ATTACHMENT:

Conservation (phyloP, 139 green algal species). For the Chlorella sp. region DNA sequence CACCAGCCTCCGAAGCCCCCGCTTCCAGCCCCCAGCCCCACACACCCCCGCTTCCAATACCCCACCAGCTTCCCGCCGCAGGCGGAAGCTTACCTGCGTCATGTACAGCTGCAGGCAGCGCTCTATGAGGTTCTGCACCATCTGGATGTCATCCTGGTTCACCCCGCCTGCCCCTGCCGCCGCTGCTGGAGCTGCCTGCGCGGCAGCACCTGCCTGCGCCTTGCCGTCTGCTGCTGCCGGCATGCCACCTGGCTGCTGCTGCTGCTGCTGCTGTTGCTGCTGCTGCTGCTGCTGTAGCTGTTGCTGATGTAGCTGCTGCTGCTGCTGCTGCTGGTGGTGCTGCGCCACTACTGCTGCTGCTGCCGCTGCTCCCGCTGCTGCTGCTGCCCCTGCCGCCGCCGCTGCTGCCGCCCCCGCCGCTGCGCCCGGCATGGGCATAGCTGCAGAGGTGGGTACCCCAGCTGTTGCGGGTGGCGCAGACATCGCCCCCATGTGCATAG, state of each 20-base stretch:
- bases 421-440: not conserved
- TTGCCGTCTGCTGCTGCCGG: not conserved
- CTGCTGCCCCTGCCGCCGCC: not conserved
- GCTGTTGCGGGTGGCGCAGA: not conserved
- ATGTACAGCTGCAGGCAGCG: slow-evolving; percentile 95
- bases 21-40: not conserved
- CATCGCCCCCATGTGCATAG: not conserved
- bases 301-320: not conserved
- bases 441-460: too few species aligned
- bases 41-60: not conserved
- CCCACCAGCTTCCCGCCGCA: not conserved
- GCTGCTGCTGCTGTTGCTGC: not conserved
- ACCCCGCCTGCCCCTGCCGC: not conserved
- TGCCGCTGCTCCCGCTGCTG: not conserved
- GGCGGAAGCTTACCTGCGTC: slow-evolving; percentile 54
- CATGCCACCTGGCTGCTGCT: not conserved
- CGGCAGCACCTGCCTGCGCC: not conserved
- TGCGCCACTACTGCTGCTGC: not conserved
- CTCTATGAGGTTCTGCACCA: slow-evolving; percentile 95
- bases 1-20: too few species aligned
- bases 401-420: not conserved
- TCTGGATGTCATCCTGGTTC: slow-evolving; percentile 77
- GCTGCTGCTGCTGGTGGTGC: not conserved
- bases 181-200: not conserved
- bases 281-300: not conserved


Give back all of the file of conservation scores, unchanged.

Conservation (phyloP, 139 green algal species). For the Chlorella sp. region DNA sequence CACCAGCCTCCGAAGCCCCCGCTTCCAGCCCCCAGCCCCACACACCCCCGCTTCCAATACCCCACCAGCTTCCCGCCGCAGGCGGAAGCTTACCTGCGTCATGTACAGCTGCAGGCAGCGCTCTATGAGGTTCTGCACCATCTGGATGTCATCCTGGTTCACCCCGCCTGCCCCTGCCGCCGCTGCTGGAGCTGCCTGCGCGGCAGCACCTGCCTGCGCCTTGCCGTCTGCTGCTGCCGGCATGCCACCTGGCTGCTGCTGCTGCTGCTGCTGTTGCTGCTGCTGCTGCTGCTGTAGCTGTTGCTGATGTAGCTGCTGCTGCTGCTGCTGCTGGTGGTGCTGCGCCACTACTGCTGCTGCTGCCGCTGCTCCCGCTGCTGCTGCTGCCCCTGCCGCCGCCGCTGCTGCCGCCCCCGCCGCTGCGCCCGGCATGGGCATAGCTGCAGAGGTGGGTACCCCAGCTGTTGCGGGTGGCGCAGACATCGCCCCCATGTGCATAG, state of each 20-base stretch:
- bases 421-440: not conserved
- TTGCCGTCTGCTGCTGCCGG: not conserved
- CTGCTGCCCCTGCCGCCGCC: not conserved
- GCTGTTGCGGGTGGCGCAGA: not conserved
- ATGTACAGCTGCAGGCAGCG: slow-evolving; percentile 95
- bases 21-40: not conserved
- CATCGCCCCCATGTGCATAG: not conserved
- bases 301-320: not conserved
- bases 441-460: too few species aligned
- bases 41-60: not conserved
- CCCACCAGCTTCCCGCCGCA: not conserved
- GCTGCTGCTGCTGTTGCTGC: not conserved
- ACCCCGCCTGCCCCTGCCGC: not conserved
- TGCCGCTGCTCCCGCTGCTG: not conserved
- GGCGGAAGCTTACCTGCGTC: slow-evolving; percentile 54
- CATGCCACCTGGCTGCTGCT: not conserved
- CGGCAGCACCTGCCTGCGCC: not conserved
- TGCGCCACTACTGCTGCTGC: not conserved
- CTCTATGAGGTTCTGCACCA: slow-evolving; percentile 95
- bases 1-20: too few species aligned
- bases 401-420: not conserved
- TCTGGATGTCATCCTGGTTC: slow-evolving; percentile 77
- GCTGCTGCTGCTGGTGGTGC: not conserved
- bases 181-200: not conserved
- bases 281-300: not conserved